but the view is definitely better from Victoria Park.

Saturday, October 5, 2013

October's bright blue weather

O suns and skies and clouds of June,
And flowers of June together,
Ye cannot rival for one hour
October's bright blue weather.
(Helen Hunt Jackson)

Today was another bright blue day -- interspersed with cloudy periods and even a light sprinkle of rain at one point. Hubby had a job west of Wabamun, so I decided to ride Milly out and meet him. I rode along the quiet and beautiful Parkland Drive, enjoying the colourful trees lining the road. My ride was about 45 km, not one of my longer rides, but I have a bit of a cold, so I felt like that was enough.

I did have to ride on the Yellowhead about about 12 km. That was less than enjoyable, as there is construction right now and of course the traffic is fairly heavy. But the shoulders are nice and wide, so it is easy riding. 

The temperature was about 14 C, which is ideal riding weather, and there was a light but steady west wind to offer a bit of challenge. I can't say this was my favourite ride ever, but it was kind of fun and something different.

Yesterday morning I tried to go for a ride -- got all ready to go and started off, but I was way too cold and ended up coming back. Then in the afternoon, the wind picked up (about 40 km/hr) so I didn't end up riding much -- just to Superstore and the bike shop in search of some warmer but still slim-fitting gloves. We did go for a nice long walk in the evening, after the wind had calmed down a bit, so at least I wasn't completely idle, but I did miss riding. So I was glad to get out for a ride today.

Wednesday, October 2, 2013

being dry is overrated

It's true. 
Last night the forecast read 
High: 3 C. Rain: 5 mm.
Even so, I knew I would rather ride my bike than drive downtown to work.
Why would I want to drive and miss out on seeing Old Man Coyote on my path as I descend into the River Valley? That's what I saw this morning. Of course, it was raining and cold; and there was no way I was going to stop for a photo shoot,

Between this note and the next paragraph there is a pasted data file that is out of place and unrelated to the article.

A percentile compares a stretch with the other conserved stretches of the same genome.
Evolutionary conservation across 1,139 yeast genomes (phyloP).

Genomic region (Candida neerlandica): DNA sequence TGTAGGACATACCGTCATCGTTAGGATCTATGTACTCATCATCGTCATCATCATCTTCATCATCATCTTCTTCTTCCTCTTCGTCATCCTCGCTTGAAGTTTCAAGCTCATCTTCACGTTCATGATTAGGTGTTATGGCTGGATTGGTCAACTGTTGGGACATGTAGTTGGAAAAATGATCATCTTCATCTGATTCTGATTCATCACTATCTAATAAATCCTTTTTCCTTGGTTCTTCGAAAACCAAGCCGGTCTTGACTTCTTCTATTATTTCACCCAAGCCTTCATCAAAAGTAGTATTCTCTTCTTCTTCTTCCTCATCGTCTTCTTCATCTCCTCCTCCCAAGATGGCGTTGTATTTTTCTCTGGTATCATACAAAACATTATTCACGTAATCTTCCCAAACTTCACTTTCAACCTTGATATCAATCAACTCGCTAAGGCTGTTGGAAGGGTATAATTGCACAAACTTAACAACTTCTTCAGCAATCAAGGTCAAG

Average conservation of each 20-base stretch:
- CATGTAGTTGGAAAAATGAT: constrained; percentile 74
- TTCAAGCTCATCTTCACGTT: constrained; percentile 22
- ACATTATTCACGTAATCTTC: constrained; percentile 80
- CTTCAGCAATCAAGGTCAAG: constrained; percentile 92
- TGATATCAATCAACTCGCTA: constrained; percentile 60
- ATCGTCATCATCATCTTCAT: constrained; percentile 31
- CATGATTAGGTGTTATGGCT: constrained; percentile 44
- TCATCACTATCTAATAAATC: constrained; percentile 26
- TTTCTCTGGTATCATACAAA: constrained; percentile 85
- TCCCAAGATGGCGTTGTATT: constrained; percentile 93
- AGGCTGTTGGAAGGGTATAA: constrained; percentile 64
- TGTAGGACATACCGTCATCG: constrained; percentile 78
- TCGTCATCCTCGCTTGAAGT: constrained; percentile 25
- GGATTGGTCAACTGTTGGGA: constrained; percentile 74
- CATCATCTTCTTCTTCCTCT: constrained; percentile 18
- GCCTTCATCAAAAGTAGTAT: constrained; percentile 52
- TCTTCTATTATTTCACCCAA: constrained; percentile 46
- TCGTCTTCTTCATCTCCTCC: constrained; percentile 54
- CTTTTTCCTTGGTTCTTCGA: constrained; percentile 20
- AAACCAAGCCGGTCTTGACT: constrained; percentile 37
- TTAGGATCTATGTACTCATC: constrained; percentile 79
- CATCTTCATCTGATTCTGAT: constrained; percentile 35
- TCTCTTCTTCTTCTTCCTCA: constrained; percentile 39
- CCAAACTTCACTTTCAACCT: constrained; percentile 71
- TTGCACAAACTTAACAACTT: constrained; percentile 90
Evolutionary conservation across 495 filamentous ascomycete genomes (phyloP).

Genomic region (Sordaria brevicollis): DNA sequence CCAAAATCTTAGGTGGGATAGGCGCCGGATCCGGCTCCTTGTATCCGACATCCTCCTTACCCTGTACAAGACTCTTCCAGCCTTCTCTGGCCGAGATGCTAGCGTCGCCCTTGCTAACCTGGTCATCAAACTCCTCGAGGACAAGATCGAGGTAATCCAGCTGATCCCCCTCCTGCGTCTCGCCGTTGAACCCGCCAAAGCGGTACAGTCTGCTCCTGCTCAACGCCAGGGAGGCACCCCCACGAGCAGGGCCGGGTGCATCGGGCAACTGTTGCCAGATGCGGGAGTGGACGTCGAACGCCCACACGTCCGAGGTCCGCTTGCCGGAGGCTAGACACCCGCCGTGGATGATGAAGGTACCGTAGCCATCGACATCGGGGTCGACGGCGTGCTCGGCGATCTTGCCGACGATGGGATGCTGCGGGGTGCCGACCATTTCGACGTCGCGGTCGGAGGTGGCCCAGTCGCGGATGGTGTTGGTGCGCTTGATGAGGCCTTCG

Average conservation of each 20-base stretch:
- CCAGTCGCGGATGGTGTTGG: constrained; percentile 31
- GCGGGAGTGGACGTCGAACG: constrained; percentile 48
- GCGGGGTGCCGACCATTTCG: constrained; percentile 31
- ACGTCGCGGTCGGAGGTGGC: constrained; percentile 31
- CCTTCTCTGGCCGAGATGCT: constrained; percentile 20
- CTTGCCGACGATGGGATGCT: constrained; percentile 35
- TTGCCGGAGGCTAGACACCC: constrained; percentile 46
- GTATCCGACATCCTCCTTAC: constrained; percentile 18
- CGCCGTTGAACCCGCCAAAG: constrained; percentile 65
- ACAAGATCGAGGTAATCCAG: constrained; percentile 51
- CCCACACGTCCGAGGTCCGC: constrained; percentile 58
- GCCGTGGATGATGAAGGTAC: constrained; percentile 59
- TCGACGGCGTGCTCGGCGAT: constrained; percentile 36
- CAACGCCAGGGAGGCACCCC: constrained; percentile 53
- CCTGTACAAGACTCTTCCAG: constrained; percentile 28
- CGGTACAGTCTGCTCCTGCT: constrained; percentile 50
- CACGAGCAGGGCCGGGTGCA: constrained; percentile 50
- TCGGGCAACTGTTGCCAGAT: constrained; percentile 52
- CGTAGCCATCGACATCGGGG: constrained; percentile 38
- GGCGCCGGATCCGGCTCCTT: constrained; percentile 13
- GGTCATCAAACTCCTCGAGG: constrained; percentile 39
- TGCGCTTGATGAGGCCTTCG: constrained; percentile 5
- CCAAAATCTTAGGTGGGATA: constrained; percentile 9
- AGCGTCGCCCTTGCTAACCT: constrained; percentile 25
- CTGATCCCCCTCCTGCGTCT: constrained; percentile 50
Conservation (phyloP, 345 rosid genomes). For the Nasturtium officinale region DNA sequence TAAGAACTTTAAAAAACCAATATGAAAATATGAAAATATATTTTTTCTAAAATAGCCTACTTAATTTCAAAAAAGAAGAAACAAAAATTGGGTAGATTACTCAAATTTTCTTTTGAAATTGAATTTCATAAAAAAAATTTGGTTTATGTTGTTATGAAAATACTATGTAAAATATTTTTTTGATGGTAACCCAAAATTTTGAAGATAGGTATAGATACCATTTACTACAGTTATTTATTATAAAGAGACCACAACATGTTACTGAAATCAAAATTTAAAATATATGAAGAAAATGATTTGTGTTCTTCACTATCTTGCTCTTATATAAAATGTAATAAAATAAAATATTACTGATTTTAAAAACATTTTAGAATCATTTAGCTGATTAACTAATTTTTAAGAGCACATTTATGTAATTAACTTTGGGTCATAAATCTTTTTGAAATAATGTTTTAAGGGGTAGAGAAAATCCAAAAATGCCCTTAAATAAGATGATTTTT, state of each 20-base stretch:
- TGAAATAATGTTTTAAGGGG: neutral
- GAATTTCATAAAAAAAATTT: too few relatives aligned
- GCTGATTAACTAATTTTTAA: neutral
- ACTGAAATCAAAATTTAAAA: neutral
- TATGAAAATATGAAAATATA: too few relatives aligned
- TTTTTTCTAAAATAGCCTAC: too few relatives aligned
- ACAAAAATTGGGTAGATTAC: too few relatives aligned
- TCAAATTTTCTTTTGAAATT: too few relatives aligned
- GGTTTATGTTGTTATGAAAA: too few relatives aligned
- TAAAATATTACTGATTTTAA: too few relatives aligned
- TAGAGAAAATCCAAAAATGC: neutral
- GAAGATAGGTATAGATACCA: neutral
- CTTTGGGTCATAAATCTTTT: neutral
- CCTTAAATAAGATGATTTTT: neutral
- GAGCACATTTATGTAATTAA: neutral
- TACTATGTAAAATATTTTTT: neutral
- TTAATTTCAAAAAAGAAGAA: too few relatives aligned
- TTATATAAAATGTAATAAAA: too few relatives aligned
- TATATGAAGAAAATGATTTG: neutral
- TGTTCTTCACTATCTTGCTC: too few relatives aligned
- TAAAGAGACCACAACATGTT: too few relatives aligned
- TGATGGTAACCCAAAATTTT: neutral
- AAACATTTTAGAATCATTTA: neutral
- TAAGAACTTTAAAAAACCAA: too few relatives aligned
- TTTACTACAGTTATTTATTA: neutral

but I have the picture to treasure in my mind as a reminder of why 
life is better on a bike.

Then there are the unexpected sights like this dazzling red tree and the contrasting yellow of a fall flower garden. In the car, I'd probably drive on past unseeing.

There are the other cyclists I encounter. We exchange nods and smiles as we pass, knowing that whatever our differences in age, bicycle style, clothing, destination, 
we have something in common.

Today I was even sort of excited about the rain, as it gave me a chance to try out my new MEC Adanac tights. I had a hard time forking over the $80 for these tights. I have two pairs of almost-waterproof pants that I've used for the last three years, and they are still in good condition. They fit over my regular pants, and most days, if the rain or snow is not too heavy, they are adequate. But they are a bit too big, and on the days when they are not adequate, I really feel it. So I finally decided to outfit myself properly. I bought a small, thinking that this way they'd be large enough to wear over my regular pants. They are large enough (even a bit loose) through the hips and thighs, but the calves are pretty narrow. Today I wore them over skinny pants and they were fine, but I'm not sure how they'd be over pants with a wider leg. But they did their job! I rode for almost half an hour in steady rain, and they kept me completely dry. 

On top, over my cashmere pullover and wool cardigan, I wore my two Sugoi jackets -- one thermal layer and one barrier layer. The Versa jacket (barrier layer) is one of my favourite pieces, as it has removable sleeves -- all one piece that attaches with magnets -- and if I find I'm getting too hot, I simply pull this part of the jacket away from my shoulders, roll it up and stuff it in the back pocket. The remaining vest still gives good visibility and wind protection, but I keep cool.

On my hands, my trusty Castelli Diluvio gloves. These were a great buy, as they are perfect for temperatures between +10 and -5 Celsius, which is what we have for a good part of the year. They are comfy and look cool, too.